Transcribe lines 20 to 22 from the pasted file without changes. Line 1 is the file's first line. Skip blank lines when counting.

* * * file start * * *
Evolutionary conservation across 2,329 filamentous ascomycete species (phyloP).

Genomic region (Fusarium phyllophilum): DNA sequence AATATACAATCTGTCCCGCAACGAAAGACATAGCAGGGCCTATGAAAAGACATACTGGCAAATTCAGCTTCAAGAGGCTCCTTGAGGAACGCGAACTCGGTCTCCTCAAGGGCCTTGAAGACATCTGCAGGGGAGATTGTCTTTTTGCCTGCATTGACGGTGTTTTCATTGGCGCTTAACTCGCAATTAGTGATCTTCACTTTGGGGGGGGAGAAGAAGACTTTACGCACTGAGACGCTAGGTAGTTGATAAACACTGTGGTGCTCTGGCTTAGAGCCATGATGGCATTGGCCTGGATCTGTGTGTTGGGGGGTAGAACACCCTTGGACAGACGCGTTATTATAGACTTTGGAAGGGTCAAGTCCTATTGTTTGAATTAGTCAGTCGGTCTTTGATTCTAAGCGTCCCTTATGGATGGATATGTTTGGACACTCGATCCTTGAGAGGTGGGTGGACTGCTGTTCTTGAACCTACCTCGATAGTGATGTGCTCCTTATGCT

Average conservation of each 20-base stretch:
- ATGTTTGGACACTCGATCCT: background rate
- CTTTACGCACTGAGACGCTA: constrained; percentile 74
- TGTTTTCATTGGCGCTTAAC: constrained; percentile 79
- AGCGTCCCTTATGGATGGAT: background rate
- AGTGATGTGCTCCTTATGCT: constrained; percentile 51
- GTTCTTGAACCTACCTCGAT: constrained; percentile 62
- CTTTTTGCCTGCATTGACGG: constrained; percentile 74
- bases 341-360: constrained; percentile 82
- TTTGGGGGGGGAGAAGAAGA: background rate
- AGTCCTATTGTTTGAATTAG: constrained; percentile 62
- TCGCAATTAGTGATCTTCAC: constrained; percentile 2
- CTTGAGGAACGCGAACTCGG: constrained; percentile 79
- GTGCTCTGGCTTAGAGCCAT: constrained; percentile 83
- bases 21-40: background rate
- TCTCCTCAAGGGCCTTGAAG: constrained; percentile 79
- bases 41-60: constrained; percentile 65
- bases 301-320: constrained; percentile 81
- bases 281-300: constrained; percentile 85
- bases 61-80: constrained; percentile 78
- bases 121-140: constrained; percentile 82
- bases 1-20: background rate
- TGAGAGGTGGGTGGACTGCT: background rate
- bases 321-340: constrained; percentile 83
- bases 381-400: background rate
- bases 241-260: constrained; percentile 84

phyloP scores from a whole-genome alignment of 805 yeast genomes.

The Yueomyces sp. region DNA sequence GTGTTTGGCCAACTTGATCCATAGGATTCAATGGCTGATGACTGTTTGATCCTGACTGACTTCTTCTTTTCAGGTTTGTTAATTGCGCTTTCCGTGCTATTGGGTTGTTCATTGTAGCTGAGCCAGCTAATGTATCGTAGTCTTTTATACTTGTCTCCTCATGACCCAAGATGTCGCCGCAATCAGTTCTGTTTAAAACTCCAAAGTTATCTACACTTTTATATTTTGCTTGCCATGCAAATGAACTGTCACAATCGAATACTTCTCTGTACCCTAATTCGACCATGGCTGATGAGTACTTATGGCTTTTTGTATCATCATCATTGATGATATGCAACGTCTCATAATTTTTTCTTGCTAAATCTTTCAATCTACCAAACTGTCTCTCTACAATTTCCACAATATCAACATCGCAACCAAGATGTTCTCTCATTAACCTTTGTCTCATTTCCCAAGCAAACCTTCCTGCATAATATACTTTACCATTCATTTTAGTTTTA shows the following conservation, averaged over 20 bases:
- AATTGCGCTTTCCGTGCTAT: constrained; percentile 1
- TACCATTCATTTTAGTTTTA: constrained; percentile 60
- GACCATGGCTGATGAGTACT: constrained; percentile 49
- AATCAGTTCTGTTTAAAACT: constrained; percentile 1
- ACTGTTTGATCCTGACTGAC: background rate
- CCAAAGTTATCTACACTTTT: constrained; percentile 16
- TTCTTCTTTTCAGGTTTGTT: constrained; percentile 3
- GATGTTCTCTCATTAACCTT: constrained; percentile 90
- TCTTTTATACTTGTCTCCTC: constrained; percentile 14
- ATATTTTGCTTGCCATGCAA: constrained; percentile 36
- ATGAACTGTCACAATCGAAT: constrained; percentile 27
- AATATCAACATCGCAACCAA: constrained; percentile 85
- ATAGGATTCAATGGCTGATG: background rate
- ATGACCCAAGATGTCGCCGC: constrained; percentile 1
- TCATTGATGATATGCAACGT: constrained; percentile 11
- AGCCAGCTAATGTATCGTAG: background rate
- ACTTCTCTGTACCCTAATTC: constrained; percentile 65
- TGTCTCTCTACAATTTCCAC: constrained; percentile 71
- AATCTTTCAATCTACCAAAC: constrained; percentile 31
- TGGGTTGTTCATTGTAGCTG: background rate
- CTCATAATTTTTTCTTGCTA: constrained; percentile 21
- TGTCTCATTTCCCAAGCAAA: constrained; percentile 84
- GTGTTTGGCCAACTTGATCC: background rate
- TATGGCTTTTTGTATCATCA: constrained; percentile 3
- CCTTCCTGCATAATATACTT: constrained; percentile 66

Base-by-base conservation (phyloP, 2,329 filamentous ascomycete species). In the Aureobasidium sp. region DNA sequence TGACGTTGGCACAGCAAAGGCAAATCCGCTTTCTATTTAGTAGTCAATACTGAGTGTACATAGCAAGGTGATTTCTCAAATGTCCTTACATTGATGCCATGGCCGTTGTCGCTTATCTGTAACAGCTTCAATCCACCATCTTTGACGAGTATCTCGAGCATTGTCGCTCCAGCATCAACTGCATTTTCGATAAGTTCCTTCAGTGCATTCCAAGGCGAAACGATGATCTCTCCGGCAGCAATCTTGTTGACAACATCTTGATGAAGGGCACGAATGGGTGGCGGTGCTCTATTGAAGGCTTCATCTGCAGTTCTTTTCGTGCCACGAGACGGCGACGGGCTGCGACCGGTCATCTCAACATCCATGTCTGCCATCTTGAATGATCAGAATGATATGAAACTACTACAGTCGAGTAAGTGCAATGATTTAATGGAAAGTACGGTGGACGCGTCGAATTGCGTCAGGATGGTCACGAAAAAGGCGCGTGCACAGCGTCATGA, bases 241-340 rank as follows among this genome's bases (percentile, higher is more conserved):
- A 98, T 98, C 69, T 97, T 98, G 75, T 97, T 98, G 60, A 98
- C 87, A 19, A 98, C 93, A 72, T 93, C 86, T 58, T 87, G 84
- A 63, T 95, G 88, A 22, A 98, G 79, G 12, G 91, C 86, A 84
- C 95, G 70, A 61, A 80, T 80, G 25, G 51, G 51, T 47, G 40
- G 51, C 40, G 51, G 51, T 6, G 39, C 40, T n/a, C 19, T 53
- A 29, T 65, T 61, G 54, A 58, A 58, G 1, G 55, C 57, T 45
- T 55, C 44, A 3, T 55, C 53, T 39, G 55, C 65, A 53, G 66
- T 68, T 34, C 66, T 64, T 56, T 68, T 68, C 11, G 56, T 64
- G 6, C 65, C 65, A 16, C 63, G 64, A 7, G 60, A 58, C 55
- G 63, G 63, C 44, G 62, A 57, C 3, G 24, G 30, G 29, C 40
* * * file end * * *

- bases 301-320: constrained; percentile 81
- bases 281-300: constrained; percentile 85
- bases 61-80: constrained; percentile 78